TOKYO -- Japan's transport ministry envisions building the country's first hub for automated vehicles in downtown Tokyo in conjunction with the 2027 start of service on a ultrahigh-speed train line.
Located in bayside Shinagawa, which also offers rail access to Haneda Airport, the hub would initially serve as a pickup and drop-off point for self-driving cars headed to hotels, stores and other local attractions.
Later on, the terminal would also offer self-driving buses to bustling areas like Shibuya shops or popular nightlife destination Roppongi. The tentative plans also call for a commercial facility to go with the hub.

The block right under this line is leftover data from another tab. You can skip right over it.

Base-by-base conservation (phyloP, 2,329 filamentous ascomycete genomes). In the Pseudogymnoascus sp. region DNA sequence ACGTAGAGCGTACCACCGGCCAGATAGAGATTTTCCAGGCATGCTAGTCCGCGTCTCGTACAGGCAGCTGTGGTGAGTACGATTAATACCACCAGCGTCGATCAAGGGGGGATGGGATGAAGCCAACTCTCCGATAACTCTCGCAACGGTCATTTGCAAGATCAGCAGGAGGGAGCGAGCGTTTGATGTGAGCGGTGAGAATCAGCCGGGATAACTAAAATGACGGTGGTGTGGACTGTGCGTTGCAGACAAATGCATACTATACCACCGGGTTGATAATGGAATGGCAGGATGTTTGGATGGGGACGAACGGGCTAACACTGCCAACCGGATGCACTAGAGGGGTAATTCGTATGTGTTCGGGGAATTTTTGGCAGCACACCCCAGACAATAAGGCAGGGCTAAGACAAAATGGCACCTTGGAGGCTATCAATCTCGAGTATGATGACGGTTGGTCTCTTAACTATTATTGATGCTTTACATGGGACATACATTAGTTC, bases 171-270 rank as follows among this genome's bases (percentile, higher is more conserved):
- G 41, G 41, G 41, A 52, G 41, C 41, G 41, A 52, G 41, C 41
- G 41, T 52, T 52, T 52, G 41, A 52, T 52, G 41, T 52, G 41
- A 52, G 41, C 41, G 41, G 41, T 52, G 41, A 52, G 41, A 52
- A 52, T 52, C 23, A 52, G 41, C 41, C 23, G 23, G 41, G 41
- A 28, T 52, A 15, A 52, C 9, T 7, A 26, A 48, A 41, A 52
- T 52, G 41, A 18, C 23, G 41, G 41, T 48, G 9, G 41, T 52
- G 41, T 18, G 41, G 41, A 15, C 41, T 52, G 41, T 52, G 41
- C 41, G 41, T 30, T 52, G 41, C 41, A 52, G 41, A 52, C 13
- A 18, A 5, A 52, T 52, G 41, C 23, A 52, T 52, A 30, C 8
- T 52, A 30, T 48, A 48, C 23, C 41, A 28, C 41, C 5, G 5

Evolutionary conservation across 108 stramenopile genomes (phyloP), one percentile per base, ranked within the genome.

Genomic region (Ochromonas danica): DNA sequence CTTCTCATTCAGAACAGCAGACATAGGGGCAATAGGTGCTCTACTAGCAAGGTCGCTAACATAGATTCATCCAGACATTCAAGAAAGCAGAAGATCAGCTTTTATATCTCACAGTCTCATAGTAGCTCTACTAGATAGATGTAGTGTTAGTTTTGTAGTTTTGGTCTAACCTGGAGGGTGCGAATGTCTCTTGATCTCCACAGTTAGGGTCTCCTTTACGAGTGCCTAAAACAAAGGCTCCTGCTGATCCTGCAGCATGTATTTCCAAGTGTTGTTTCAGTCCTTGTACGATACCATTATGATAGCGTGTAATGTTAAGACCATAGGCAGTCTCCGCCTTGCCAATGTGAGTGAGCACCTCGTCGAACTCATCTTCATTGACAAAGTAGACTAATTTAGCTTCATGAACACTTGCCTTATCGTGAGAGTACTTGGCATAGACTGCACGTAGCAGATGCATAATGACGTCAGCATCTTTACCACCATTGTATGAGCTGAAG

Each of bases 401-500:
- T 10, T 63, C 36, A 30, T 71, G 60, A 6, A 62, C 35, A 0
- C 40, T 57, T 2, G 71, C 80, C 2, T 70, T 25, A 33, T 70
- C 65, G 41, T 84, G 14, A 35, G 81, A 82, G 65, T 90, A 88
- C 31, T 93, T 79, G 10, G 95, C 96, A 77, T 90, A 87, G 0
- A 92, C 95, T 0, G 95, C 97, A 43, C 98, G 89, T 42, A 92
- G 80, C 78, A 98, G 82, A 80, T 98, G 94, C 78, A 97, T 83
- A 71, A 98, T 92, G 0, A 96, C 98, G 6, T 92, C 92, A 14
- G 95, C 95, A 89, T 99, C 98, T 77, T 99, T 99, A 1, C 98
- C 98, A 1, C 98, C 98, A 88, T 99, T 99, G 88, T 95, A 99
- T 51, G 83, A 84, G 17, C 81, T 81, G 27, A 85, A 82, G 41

The hub would be built over a roadway leading to Shinagawa Station, one end of a magnetic levitation train line that will zip passengers at speeds of up to 500 kmh from Tokyo to Nagoya.
The plans, to be completed by next April, could serve as a model for interconnected travel infrastructure nationwide.
The hub would be designed for vehicles equipped with level 4 self-driving technology -- the second-highest level, in which humans need not take the wheel in most conditions.
The government has set a target of launching level-4 automated transport services within limited areas by 2020, and expanding them to 100 locations countrywide by a decade later. The Shinagawa Station area is proposed as a testing ground for new transport technologies.
In other high-tech transport developments, Uber picked Japan as one of five locations it is considering for the commercial launch of its flying-taxi business. The world's first autonomous taxi to run on public roads started operating in central Tokyo last month.